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Amongst Women

3.92  ·  Rating details ·  3,291 ratings  ·  270 reviews
Moran is an old Republican whose life was forever transformed by his days of glory as a guerilla leader in the War of Independence. Now, in old age, living out in the country, Moran is still fighting - with his family, his friends, even himself - in a poignant struggle to come to terms with the past.
Paperback, 192 pages
Published May 18th 1998 by Faber (first published 1990)
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Mark Archer I thought I'd missed out on that and am glad to hear I didn't. It seems like an oversight but worth thinking about why he decided not to mention it
Garry Kinnane How is that relevant to the novel? Who was Moran's mother, for that matter. Or did Moran have brothers and sisters ? Or did she ? Did she have any bro…moreHow is that relevant to the novel? Who was Moran's mother, for that matter. Or did Moran have brothers and sisters ? Or did she ? Did she have any brothers and sisters? They would be the girls' aunts, uncles. Maybe there were cousins? (You see the irrelevance of this line of enquiry; he is not writing a family saga like Tolstoy or Balzac or Galsworthy; this is a modern realist novel, and economy and essence is what McGahern's writing is about).(less)

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Jim Fonseca
Jan 05, 2020 rated it really liked it
Shelves: irish-authors
This tale of a curmudgeonly Irish father and his effect on his five children was short-listed for the Booker Prize in 1990. While reading it, at first I thought of A Man Called Ove, another curmudgeon. But Ove was not a father and he softened up over time. Michael, this father, did not. As the story went along I thought more of Stoner; even though no one would call Stoner a curmudgeon, but, I thought: this is his life, this is the way he is; this is the way things are; it is what it is; he’s not ...more
Paul Bryant
Jan 03, 2016 rated it it was ok
Shelves: novels
Did you read any great novels recently about a thoroughly decent man? A guy who wasn’t violent and treated everyone with humanity and tried to look on the bright side? No, me neither. That is why Ulysses is so great. Leopold Bloom is that guy, always trying the cheer up his fellow struggler, always looking on the bright side.

This is another – another – story about a patriarch and how his family must dance around him on hot coals fearing the wrath and looking lively whenever he bestoweth his gla
This is a short, austere and powerful story of a family dominated by a proud and petty tyrant. I remember seeing some of a bleak TV adaptation many years ago, which left me doubting whether I would enjoy the book, which I read as part of The Mookse and the Gripes group's latest project to discuss a historic Booker shortlist, this time 1990, which was the year when Possession won the prize.

Moran is a widowed veteran of the Irish wars of independence who runs a small farm with his five children. T
K.D. Absolutely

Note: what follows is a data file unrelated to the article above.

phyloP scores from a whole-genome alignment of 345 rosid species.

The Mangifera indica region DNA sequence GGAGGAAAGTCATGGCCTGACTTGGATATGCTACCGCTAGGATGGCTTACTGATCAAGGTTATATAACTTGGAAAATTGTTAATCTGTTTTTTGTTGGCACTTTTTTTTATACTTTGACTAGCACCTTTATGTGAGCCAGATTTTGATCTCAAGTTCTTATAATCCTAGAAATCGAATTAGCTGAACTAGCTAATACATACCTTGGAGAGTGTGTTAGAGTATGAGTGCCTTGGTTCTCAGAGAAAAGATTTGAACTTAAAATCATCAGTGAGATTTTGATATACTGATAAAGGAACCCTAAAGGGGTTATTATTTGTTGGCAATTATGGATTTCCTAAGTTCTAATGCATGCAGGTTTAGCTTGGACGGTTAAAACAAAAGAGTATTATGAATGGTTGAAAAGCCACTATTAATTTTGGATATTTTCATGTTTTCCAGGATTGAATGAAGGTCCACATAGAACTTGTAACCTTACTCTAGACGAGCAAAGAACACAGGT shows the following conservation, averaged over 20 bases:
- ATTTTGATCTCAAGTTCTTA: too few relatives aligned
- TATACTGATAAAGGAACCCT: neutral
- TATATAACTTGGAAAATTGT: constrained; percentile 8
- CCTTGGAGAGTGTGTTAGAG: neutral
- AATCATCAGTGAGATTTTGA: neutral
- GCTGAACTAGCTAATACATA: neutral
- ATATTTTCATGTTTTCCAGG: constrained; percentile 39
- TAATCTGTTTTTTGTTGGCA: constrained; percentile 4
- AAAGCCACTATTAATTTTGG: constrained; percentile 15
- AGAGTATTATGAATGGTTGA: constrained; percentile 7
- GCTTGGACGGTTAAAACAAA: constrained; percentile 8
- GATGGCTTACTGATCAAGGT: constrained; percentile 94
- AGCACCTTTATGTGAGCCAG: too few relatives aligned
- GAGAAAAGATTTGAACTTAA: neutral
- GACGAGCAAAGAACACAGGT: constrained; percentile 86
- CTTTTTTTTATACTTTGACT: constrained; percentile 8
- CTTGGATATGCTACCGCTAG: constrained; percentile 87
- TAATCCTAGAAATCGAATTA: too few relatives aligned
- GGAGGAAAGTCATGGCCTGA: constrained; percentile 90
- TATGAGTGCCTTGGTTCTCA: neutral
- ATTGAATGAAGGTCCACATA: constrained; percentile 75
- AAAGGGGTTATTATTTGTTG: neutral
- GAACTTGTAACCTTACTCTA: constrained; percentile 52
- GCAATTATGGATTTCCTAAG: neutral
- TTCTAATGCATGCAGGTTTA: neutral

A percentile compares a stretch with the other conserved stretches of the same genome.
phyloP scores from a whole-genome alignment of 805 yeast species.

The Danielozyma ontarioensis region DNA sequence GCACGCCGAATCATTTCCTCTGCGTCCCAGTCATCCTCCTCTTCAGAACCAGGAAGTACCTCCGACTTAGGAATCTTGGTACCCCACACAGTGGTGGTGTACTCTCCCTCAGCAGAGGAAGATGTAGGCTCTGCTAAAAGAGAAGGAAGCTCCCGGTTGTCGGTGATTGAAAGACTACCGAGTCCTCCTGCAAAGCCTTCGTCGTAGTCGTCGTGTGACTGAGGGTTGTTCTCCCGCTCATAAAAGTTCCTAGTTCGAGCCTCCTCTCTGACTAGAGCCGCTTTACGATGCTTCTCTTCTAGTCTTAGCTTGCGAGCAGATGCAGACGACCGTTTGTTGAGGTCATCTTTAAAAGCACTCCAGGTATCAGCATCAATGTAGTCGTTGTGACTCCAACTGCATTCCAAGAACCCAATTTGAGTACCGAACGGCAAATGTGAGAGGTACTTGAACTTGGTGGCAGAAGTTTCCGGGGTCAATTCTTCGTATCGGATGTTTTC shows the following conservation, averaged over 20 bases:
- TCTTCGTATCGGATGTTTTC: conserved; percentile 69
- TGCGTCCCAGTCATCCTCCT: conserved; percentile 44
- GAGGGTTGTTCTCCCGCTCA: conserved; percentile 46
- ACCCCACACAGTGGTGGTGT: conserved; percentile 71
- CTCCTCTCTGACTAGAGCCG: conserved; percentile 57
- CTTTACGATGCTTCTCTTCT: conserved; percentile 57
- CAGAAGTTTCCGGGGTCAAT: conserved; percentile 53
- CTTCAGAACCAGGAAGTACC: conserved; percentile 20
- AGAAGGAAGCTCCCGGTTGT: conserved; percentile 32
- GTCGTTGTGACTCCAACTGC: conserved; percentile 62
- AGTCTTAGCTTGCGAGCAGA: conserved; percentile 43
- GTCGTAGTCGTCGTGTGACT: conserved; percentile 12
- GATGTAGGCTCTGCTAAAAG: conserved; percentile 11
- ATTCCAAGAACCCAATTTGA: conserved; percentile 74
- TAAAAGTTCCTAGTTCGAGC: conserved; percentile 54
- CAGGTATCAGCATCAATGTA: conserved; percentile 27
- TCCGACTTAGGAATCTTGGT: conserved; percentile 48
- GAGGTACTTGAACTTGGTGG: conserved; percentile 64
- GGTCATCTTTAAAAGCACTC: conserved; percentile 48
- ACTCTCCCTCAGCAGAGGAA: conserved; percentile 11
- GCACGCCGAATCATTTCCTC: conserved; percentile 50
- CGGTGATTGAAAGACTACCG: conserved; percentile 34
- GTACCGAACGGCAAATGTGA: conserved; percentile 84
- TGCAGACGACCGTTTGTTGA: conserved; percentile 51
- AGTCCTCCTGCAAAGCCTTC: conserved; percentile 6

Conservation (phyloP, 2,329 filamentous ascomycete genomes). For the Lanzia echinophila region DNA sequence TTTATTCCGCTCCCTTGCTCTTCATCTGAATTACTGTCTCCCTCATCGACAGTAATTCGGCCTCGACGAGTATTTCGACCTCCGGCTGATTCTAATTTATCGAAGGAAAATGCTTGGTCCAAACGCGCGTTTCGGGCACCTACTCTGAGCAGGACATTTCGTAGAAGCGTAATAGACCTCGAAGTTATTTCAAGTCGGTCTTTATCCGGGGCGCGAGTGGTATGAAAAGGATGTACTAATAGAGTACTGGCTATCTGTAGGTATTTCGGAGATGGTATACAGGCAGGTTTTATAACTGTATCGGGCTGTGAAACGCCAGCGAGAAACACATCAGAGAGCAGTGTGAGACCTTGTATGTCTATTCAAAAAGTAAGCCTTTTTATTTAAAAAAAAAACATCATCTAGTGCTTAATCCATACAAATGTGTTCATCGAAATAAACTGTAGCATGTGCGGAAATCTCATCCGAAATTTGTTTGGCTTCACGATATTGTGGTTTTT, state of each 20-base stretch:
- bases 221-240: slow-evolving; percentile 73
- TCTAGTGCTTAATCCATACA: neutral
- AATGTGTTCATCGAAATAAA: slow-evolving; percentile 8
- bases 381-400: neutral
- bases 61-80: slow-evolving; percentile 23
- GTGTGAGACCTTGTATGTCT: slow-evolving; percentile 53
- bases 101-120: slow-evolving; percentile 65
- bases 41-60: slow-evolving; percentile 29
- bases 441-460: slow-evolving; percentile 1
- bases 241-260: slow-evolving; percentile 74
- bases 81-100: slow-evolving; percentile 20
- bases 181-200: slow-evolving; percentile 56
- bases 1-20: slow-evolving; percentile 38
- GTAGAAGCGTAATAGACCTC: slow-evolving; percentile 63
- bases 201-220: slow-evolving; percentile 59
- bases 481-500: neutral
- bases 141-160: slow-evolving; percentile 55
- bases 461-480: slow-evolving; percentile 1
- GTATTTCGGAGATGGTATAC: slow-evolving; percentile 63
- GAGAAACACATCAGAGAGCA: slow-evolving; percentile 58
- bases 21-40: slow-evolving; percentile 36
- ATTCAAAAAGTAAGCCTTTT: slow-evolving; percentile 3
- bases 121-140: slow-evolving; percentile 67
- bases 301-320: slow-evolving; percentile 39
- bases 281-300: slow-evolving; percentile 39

Dec 21, 2010 rated it really liked it
Recommended to K.D. by: 1001 Books You Must Read Before You Die (2008-2012)
I thought that this was written superbly neat.

Really, this is a good polished book. A character study of an aging father (okay, like me). Then the women (thus, the title and of course with Ireland in the 60's as a setting, the man prays the rosary) around him. Michael Moran served as a guerrilla in an Ireland War of Independence and he is proud of it. Now that this glory days are gone, he is left in his old house with his second wife and his three daughters visit him occasionally. His two sons a
Mar 17, 2019 rated it really liked it  ·  review of another edition
The book and the movie had many mostly small differences. Some things left out, some things added in, some things in a different order, some things between characters different in the series than they were in the book. All of which added up to different stories, almost. Almost, but not quite.

Interesting Moran's idea of 'the family'. And 'the house'. It almost seemed like 'the house' was a character in and of itself. "Don't embarass yourself, and don't embarrass the house.", one of the children i
Dov Zeller
The central character of this story is central in the way a cloud is central to a storm. Michael Moran, father of five and widower remarried, draws people into familial connection through a dark and dangerous and magnetic moodiness. His daughters, and even perhaps his far away sons, have become trained to believe that this feeling of separateness and isolation that comes from being a part of a deeply dysfunctional family is actually a form of superiority. Moran's youngest son Michael has escaped ...more
Jan 21, 2020 rated it really liked it  ·  review of another edition
I have read two books by Jon McGahern previous to this, The Barracks (1963) and in 2002, That They May Face the Rising Sun (US version of that book called ‘By The Lake’). I liked them a great deal. McGahern is a highly-respected Irish author (in its obituary the Guardian described him as 'arguably the most important Irish novelist since Samuel Beckett'). This book was well-written. It was somber – it was about a father and husband, Michael Moran, who was so angry about things that he took things ...more
Dec 30, 2014 rated it it was amazing  ·  review of another edition
I hadn't come across this book until I received it as a gift from a Goodreads friend, but I found it both a poignant and powerful read.

Set in rural Ireland over a lengthy period in the mid 20th century, it tells the story of the family of Moran, a man who fought in the War of Independence as the head of a flying column, but was left behind by the bureaucrats once the struggle was won, and who now farms in the west of Ireland.